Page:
While I would like to see this work again with some continued development, there were several aspects of the work as is that I liked very much. Some of these aspects fit the theme of therapy and some might give my therapist a field day.

Let's start at the beginning. Five women are lying on the ground. They arch their backs. They arch their backs in canon (meaning they repeat the same movement in sequence offset from each other). Part by part they release from their supine position. They stretch their arms. They lift their legs. (One woman walks in from the back of the stage.) They spin on the ground. They roll over. The five women on the ground have some speed but the woman walking forward is moving very slowly. This makes for a good contrast of levels. The women on the ground now leap and finally pull the standing woman down to the ground.

The next section was possibly my favorite of the work. Six women are rolling on the ground. Maybe it was the red-brown color of their costumes, or maybe it was the supple quality of their movement, but they reminded me of earthworms. Earthworms are cool, and if you are a farmer you depend on them to aerate the soil. The women first roll with divergent motion and then roll in unity. They pop their arms. They managed to get a good ways across the stage by undulating. This was perhaps the most extensive groundwork I have seen. Some of the dancers crouched and hopped a few times like frogs. I am quite certain that Ms. Hoff wasn't intending this section to be about earthworms and frogs, but I think she has the potential to expand this section into a dance for children, especially if she adds a few more animals.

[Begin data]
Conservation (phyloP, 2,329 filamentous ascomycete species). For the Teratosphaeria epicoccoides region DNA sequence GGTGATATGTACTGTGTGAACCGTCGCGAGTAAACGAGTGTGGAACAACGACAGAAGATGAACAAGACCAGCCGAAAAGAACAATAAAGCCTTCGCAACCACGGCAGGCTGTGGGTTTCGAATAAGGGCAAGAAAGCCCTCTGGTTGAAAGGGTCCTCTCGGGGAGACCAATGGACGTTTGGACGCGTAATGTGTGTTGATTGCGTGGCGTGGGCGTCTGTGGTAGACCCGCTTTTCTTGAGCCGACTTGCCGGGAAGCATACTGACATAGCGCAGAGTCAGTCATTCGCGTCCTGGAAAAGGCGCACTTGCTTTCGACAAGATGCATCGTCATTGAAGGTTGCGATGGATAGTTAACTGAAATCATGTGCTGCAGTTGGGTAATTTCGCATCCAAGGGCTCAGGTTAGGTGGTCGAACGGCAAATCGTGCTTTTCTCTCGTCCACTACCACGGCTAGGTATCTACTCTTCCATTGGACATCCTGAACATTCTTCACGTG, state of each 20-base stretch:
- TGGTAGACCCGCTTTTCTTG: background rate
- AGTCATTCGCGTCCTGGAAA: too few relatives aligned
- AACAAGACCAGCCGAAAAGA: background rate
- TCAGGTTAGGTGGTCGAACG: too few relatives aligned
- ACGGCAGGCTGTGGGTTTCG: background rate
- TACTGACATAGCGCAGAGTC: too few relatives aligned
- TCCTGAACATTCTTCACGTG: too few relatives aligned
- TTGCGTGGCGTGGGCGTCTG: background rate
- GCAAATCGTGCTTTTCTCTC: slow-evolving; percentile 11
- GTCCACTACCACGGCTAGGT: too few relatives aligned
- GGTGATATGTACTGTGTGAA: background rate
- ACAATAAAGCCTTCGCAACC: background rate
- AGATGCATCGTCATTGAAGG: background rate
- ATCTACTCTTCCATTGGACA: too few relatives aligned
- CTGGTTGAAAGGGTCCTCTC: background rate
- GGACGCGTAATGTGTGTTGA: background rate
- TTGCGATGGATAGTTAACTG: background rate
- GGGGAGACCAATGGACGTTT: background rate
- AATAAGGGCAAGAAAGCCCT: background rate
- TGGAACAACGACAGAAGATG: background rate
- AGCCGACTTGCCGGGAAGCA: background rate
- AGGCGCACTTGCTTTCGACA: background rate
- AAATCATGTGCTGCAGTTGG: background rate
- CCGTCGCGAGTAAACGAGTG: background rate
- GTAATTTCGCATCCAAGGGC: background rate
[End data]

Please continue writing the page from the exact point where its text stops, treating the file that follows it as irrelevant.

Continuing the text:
In another section with an arresting image, one woman moves in a low position between four who hop. It is like the low woman is trapped. Then one of the trappers leaves the stage, but even with only three defining her space the low woman still dances like she is trapped. Then another trapper leaves the stage and still the woman is trapped. Then only one is left and even when this one trapper is sitting with her back to the audience, the other woman dances with the same pattern. She moves around the stage and then she sits and shakes. Perhaps Ms. Hoff is saying that while there may be things out in the world that constrain us, part of our constraints are within us, as seen when those external constraints are peeled away. Finally the one remaining trapper tries to hold the other woman. They make calmer sweeping motions for a while, but then the hugger-trapper gets wild. This might be a commentary on the dangers to the therapist of transference, but I may be reading too much into this section.

The ending sequence was also quite arresting. Five dancers are at the back of the stage. They breathe audibly. They repeat a series of movements over and over, up, down and to the side. One dancer is down on the floor in front. She rolls around like she is in agony or like she can't get to sleep.

There were moments in the work where the dancers seemed to be healing, but the ending left the impression that there is more work to do. Can we find peace and resolution, or will old and new demons continue to torment us? This work gave the audience plenty to think about.

Choreography: Daniela Hoff. Dancers: Ellen Cramer, Daniela Hoff, Tomomi Imai, Miranda Mikesh, Dagmar Spain, Mary Seidman. Music: Richard Miller, Meredith Monk, Arvo Part, Steve Reich, Kevin Volans. Costumes: Karen Young.


Beneath the Skin
Photo courtesy of Frederique Porter



Beneath the Skin
Photo courtesy of Frederique Porter



Beneath the Skin
Photo courtesy of Frederique Porter



Beneath the Skin
Photo courtesy of Frederique Porter



Beneath the Skin
Photo courtesy of Frederique Porter



Beneath the Skin
Photo courtesy of Frederique Porter



Beneath the Skin
Photo courtesy of Frederique Porter